Issuu on Google+

The Lake Simcoe Watershed LAKE SIMCOE SUBWATERSHEDS AND ISLANDS 1. Barrie Creeks 2. Beaver River 3. Black River 4. East Holland River 5. Fox Island 6. Georgina Creeks 7. Georgina Island 8. Hawkestone Creek 9. Hewitt’s Creek 10. Innisfil Creeks 11. Lovers Creek 12. Maskinonge River 13. Oro Creeks North 14. Oro Creeks South 15. Pefferlaw River 16. Ramara Creeks

What You Can Do Be a Watershed Steward! • A simple step every property owner can take – Don’t mow to the edge of ditches, streams, and river banks. You’ll restore a natural grass and plant filter which will absorb pollutants before they enter the water and will protect against soil erosion! • Plant native trees and shrubs on your property to increase wildlife habitat and maintain a healthy ecosystem.

Where We Are We are one of 36 Conservation Authorities across Ontario under the umbrella organization of Conservation Ontario.

Lake Simcoe

WATERSHED

Report Card 2013

• Regularly maintain your septic system. • Switch to phosphorus-free fertilizers for your lawn and garden.

What Does This Report Card Measure?

• Connect with community and municipal programs.

17. Snake Island 18. Talbot River 19. Thorah Island 20. West Holland River 21. Whites Creek

The Lake Simcoe watershed is a vibrant and diverse habitat and a precious source of water. It’s also a centre for tourism and recreation - generating over $200 million annually for the local economy - as well as industry and agriculture. Our lives and that of its animals, plants and insects rely on its health. A healthy watershed supports healthy communities. The Lake Simcoe watershed sweeps across 3,400 square kilometres and 20 municipal borders, from the Oak Ridges Moraine in the south to the Oro Moraine in the north, through York and Durham regions, Simcoe County and the cities of Kawartha Lakes, Barrie and Orillia. The lake itself covers 20 percent of the area and provides a source of safe drinking water to seven municipalities. There are over 400,000 residents in the watershed; 18 major river systems; 4,225 kilometres of creek, stream and tributary channels; and it’s home to 75 species of fish, with over 50 in the lake alone.

• Visit the Ontario Ministry of the Environment website to learn about My Actions, Our Lake Simcoe at www.ontario.ca/lakesimcoe.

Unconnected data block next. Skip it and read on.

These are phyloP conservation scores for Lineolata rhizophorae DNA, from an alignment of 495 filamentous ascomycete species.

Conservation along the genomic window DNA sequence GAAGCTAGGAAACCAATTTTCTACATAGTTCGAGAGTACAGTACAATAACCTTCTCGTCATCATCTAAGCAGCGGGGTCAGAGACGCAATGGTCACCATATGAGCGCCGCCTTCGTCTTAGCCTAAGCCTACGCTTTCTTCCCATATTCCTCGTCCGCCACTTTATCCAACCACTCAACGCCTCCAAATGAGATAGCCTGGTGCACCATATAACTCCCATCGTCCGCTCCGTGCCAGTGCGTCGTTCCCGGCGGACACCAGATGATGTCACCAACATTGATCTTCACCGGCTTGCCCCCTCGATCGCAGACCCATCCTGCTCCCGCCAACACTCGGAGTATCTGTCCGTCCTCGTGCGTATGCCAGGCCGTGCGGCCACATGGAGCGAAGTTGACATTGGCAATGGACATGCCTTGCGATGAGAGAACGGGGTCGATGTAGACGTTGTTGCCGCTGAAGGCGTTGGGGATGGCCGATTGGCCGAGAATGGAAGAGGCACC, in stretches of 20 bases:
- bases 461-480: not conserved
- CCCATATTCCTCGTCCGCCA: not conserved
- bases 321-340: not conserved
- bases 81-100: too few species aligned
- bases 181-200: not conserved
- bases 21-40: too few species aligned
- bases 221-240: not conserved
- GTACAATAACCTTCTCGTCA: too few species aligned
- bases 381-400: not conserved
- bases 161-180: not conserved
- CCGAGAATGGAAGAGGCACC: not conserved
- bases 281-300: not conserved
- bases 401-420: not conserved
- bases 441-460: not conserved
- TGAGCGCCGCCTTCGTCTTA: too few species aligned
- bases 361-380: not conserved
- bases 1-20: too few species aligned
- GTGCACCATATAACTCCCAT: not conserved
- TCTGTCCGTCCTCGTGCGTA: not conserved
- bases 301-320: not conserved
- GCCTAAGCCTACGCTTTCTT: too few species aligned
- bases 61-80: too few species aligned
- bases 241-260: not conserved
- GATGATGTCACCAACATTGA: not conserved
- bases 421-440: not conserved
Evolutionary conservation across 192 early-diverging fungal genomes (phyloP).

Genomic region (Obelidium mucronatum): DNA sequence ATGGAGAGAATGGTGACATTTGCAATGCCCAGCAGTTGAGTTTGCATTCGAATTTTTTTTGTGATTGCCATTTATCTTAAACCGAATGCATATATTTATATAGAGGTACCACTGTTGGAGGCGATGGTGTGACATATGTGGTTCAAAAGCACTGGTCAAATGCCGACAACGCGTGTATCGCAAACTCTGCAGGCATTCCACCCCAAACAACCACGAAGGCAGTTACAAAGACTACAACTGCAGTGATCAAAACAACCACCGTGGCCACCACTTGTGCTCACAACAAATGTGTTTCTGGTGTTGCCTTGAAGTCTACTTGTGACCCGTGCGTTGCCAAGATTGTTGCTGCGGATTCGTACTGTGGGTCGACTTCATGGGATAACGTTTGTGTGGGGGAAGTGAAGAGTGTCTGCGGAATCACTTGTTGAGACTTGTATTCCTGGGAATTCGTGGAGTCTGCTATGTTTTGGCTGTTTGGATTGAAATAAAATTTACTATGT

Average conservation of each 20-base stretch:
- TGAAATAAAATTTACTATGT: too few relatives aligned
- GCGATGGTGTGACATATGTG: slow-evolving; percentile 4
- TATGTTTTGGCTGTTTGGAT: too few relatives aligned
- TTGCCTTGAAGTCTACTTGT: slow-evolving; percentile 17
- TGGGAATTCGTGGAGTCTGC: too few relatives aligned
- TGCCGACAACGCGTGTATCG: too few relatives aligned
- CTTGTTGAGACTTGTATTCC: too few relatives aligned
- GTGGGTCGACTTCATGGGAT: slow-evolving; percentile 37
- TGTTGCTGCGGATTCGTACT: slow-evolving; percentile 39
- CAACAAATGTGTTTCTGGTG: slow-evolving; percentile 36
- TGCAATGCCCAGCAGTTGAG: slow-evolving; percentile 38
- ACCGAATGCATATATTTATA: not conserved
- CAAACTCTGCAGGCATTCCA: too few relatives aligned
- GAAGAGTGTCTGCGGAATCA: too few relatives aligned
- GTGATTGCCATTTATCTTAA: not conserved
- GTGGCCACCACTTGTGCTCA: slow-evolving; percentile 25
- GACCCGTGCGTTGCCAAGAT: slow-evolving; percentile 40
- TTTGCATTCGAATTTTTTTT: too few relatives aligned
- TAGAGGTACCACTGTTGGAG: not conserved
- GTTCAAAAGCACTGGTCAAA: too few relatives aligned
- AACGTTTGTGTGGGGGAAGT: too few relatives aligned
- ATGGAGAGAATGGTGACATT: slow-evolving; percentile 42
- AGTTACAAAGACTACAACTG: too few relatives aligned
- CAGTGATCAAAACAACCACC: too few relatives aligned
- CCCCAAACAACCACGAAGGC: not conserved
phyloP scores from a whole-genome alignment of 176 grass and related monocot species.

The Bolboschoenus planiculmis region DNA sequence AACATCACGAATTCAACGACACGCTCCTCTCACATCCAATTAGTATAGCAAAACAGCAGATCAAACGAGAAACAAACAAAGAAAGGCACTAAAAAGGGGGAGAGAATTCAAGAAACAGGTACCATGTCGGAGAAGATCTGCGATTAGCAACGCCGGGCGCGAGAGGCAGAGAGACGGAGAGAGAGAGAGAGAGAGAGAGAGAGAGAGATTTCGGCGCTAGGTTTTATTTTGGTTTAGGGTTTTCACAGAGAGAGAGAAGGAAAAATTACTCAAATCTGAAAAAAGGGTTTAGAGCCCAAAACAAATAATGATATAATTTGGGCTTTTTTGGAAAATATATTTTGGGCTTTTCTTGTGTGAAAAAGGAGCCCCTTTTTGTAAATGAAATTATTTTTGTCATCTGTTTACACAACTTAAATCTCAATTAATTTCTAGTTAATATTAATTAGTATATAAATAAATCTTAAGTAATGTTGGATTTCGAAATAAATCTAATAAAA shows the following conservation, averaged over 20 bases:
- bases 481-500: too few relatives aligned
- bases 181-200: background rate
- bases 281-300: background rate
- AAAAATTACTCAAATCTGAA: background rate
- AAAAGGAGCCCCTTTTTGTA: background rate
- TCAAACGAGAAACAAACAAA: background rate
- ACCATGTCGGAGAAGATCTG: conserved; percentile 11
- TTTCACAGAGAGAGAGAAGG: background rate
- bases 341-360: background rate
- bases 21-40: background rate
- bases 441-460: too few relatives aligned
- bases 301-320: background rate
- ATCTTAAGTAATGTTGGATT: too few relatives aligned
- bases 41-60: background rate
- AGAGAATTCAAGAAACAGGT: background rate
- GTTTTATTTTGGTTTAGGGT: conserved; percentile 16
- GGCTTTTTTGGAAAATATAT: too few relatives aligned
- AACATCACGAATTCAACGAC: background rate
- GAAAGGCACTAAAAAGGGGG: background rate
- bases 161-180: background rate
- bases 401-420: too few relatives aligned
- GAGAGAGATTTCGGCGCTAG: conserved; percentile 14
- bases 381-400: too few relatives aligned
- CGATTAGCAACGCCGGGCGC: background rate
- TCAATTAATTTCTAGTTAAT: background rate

Surface Water Quality

• Find out about our Landowner Environmental Assistance Program (LEAP) at www.LSRCA.on.ca/leap. Funding may be available for environmental projects on your property.

In addition to our extensive monitoring activities, we also lead and support many other programs and projects in science and research, protection and restoration, and education and engagement. This Watershed Report Card has been developed to share the findings of our analyses for the five year period from 2007-2011. The indicators represent a number of commonly monitored parameters used to indicate changes in the environment. The standards used in this report card were developed by Conservation Authorities to ensure consistent reporting on the health of watersheds across the province.

Groundwater Quality

Why Measure? Measuring helps us better understand our watershed. It helps us to focus our efforts where they are needed most and track progress. It also helps us to identify healthy and ecologically important areas that require protection or enhancement.

• Make a donation to our funding partner, the Lake Simcoe Conservation Foundation at www.LakeSimcoeFoundation.ca. • Follow these tips and collect others!

What is a Watershed?

• Visit www.LSRCA.on.ca for more information about our Watershed Report Card.

A watershed is an area of land drained by a river or stream. Similar to the branch of a tree, creeks empty into streams, which then empty into larger streams, eventually forming one main trunk, or river. In our watershed, all of these rivers ultimately drain into Lake Simcoe.

What We Are Doing The Lake Simcoe Region Conservation Authority (LSRCA) works with many partners, including our communities and municipal, provincial and federal governments, year-round to provide the best scientific information on the health of the watershed and to support programs for its protection and restoration. Lake and tributary monitoring is an essential part of our efforts. Our monitoring program includes measuring water quality parameters in both surface and ground water, surveying fish and aquatic insect populations, measuring water temperatures, monitoring water levels and flows, and tracking changing land uses.

Forest Conditions

Within this system, everything is connected to everything else. In other words, actions which take place at the top of the system can and do affect those downstream.

Lake Simcoe Region Conservation Authority 120 Bayview Parkway, Newmarket, Ontario L3Y 3W3 P: (905) 895-1281 F: (905) 853-5881 E: info@LSRCA.on.ca www.LSRCA.on.ca

We would like to acknowledge the financial support of our communities and municipal, provincial and federal partners. If you require this document in an alternative format, please contact us. Lake Simcoe Region Conservation Authority has prepared this report card as a summary on the state of our forests, surface water, and groundwater resources.

Grading A Excellent B Good C Fair D Poor F Very Poor